Given the expectations that are increasingly being placed on teacher preparation programs for their graduates’ outcomes, it appears that teacher education programs would benefit from becoming involved in pathways to new teacher success that extend beyond program graduation.
Collaborative efforts, such as those found in professional development school partnerships, that connect teacher preparation programs and school districts to form a pathway of support from training through mentoring and induction during teachers’ early years would recognize the interrelationships revealed in this study and situate the development of teachers as a continuing and shared responsibility.
Finally, the findings shed needed light on the relationship between self-reported intentions and the actual movements by teachers in their first two years of teaching.
Specifically, the authors show significant and meaningful differences between new teachers’ intentions to stay in their initial school, change schools, or leave the profession and their documented behaviors within the first couple of years in the profession.
They view the decisions of intended movers in this study to be more concerning than those of intended leavers because a notable percentage ended up leaving public school teaching in the state rather than moving to new schools.
Notwithstanding this data limitation, such movements would have the same negative consequences as teacher attrition, namely, human capital loss and financial and educational costs, for the affected schools, districts, and the State’s public school system as a whole.
For certain, these results reveal for researchers in this field a limitation of relying on teachers’ career intentions as a proxy for the labor market decisions of teachers early in their careers.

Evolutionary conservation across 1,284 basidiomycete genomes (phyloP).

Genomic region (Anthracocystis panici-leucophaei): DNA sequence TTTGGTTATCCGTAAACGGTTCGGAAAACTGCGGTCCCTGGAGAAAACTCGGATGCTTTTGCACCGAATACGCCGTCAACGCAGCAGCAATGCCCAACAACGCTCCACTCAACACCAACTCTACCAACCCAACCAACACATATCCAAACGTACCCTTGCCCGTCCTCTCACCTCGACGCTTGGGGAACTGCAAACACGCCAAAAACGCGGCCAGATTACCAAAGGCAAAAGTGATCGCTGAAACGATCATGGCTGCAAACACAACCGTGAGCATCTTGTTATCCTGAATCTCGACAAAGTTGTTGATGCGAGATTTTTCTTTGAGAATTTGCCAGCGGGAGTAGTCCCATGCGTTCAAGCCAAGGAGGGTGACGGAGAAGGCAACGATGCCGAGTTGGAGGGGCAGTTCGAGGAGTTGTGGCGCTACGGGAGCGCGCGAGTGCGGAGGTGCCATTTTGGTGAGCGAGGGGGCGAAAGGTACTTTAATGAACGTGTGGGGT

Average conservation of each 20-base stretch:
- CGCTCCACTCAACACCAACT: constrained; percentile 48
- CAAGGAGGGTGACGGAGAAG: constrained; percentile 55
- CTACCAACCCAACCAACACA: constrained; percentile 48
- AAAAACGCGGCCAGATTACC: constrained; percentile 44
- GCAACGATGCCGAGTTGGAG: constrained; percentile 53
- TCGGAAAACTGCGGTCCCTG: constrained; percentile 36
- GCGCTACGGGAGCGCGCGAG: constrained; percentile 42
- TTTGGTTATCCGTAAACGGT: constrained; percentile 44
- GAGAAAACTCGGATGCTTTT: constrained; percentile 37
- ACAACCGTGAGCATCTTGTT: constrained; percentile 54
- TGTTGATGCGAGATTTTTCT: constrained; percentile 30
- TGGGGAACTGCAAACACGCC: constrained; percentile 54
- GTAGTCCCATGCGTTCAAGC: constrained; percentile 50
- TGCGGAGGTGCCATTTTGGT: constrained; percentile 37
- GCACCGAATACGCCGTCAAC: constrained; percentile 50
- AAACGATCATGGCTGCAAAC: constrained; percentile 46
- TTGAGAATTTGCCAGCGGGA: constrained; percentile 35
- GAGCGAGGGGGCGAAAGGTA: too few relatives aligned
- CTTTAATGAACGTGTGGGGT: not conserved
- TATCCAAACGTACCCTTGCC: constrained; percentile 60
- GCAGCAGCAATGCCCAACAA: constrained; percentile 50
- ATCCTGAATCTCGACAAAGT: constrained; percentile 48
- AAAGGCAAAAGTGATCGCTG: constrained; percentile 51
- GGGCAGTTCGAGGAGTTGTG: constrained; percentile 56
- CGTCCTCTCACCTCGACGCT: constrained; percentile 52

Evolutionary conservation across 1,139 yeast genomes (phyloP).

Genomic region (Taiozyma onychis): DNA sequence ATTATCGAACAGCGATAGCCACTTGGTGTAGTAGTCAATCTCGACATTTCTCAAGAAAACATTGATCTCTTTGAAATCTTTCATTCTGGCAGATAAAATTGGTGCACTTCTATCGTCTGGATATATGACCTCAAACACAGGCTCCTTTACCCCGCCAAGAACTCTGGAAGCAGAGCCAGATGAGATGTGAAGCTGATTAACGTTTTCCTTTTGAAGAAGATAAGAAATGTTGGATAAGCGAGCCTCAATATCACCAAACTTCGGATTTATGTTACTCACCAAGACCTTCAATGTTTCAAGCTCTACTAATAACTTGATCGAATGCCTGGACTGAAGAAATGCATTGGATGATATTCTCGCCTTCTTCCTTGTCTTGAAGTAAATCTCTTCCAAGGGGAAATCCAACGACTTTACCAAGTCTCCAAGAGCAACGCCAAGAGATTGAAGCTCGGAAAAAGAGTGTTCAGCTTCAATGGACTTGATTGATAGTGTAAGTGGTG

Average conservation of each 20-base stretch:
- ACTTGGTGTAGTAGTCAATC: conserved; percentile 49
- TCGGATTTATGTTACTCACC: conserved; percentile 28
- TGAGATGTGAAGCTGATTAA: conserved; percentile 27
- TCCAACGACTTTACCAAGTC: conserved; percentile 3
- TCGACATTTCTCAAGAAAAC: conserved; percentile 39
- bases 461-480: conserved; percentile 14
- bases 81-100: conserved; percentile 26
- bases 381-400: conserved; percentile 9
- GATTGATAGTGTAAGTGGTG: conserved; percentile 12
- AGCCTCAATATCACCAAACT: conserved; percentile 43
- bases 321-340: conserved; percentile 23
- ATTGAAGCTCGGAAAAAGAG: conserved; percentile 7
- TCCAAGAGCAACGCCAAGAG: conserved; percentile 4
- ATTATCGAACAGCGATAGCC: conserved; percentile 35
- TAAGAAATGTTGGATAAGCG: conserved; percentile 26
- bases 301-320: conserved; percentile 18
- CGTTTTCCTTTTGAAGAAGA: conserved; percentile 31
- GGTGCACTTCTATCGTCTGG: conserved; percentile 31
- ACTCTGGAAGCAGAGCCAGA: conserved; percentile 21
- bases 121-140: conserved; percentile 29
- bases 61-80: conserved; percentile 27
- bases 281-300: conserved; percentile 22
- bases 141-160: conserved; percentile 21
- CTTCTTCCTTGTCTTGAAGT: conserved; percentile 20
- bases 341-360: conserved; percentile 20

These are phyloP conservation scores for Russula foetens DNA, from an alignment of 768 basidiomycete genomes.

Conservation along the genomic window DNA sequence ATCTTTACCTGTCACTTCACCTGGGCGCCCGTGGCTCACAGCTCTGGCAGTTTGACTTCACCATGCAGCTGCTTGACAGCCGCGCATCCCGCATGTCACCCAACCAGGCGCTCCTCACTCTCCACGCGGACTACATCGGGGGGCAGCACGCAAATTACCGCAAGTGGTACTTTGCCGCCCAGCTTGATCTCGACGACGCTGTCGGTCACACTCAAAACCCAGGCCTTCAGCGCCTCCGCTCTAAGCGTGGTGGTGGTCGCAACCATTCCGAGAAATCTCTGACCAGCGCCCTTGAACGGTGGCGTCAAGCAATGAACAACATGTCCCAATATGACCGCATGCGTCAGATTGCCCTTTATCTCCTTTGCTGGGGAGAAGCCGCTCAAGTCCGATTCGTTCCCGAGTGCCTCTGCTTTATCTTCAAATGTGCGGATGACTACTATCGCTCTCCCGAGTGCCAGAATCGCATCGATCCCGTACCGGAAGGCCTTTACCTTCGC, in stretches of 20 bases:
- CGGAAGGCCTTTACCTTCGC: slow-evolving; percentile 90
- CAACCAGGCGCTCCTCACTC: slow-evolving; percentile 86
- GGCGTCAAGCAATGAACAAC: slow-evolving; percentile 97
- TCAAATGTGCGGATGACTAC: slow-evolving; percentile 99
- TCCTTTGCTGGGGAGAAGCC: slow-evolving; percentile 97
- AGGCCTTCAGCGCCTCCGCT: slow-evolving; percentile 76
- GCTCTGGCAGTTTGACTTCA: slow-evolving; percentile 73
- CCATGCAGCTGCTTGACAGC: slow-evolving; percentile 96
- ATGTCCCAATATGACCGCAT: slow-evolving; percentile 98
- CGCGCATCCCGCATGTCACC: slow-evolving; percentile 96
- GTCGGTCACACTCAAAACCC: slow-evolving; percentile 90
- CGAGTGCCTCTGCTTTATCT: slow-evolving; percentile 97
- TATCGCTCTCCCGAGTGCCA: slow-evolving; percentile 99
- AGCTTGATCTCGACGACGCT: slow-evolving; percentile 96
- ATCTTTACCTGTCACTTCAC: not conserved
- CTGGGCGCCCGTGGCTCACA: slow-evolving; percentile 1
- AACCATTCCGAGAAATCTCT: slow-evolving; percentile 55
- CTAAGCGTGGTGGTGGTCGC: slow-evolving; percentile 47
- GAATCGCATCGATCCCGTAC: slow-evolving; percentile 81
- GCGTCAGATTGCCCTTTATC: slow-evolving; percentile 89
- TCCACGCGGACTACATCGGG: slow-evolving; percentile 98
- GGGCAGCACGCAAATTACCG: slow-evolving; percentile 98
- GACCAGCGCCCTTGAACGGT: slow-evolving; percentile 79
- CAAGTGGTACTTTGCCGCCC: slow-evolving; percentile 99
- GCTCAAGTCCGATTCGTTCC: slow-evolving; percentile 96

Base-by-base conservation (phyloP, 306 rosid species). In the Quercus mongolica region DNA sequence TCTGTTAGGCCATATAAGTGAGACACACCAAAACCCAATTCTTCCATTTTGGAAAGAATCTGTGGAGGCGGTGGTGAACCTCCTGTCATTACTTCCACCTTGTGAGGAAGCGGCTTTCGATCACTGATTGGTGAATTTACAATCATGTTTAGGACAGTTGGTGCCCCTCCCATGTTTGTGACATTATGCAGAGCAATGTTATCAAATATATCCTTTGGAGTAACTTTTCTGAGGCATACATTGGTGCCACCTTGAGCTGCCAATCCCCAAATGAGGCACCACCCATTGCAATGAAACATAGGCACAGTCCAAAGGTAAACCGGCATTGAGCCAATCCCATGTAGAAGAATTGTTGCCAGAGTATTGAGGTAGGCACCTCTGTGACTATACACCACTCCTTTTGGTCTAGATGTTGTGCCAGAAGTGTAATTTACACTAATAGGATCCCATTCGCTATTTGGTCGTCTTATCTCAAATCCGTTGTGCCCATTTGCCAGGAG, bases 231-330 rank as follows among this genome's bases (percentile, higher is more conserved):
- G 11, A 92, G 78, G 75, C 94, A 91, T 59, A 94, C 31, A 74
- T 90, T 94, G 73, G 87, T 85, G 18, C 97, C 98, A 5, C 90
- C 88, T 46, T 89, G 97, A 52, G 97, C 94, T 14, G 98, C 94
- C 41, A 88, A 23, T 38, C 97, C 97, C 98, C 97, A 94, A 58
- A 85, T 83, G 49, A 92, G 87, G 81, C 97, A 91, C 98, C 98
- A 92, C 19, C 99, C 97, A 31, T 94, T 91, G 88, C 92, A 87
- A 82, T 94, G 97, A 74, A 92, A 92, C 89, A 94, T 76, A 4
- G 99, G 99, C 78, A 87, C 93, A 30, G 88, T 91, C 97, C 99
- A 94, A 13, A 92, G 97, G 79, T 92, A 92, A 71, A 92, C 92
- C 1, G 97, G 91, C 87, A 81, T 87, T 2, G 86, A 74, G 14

In conclusion, this study provides a first and important step in filling a gap in the teacher attrition literature by examining whether mentoring and induction support differentially influences beginning teachers’ career intentions and decisions depending on their level of preservice preparation.
The findings suggest that more targeted approaches to mentoring and induction support based on teachers’ level of preparation may be needed to address new teacher attrition, though more research is needed to understand better the interactions that they found among these factors.
The authors recommend three ways future research might extend this work.
First, future research should incorporate multiple indicators to assess differences in preparation, including measures of student learning that reflect teachers’ actual effectiveness in the classroom, if available.
Second, supervisors in the graduates’ initial teaching positions should be queried to provide their perceptions of the new teacher’s preparation as a means of triangulating individual teacher perceptions of program preparation.
And third, the authors propose a longitudinal qualitative study that would capture more fully the complex interplay that our study revealed between preservice preparation and mentoring and induction support on new teachers’ career decisions.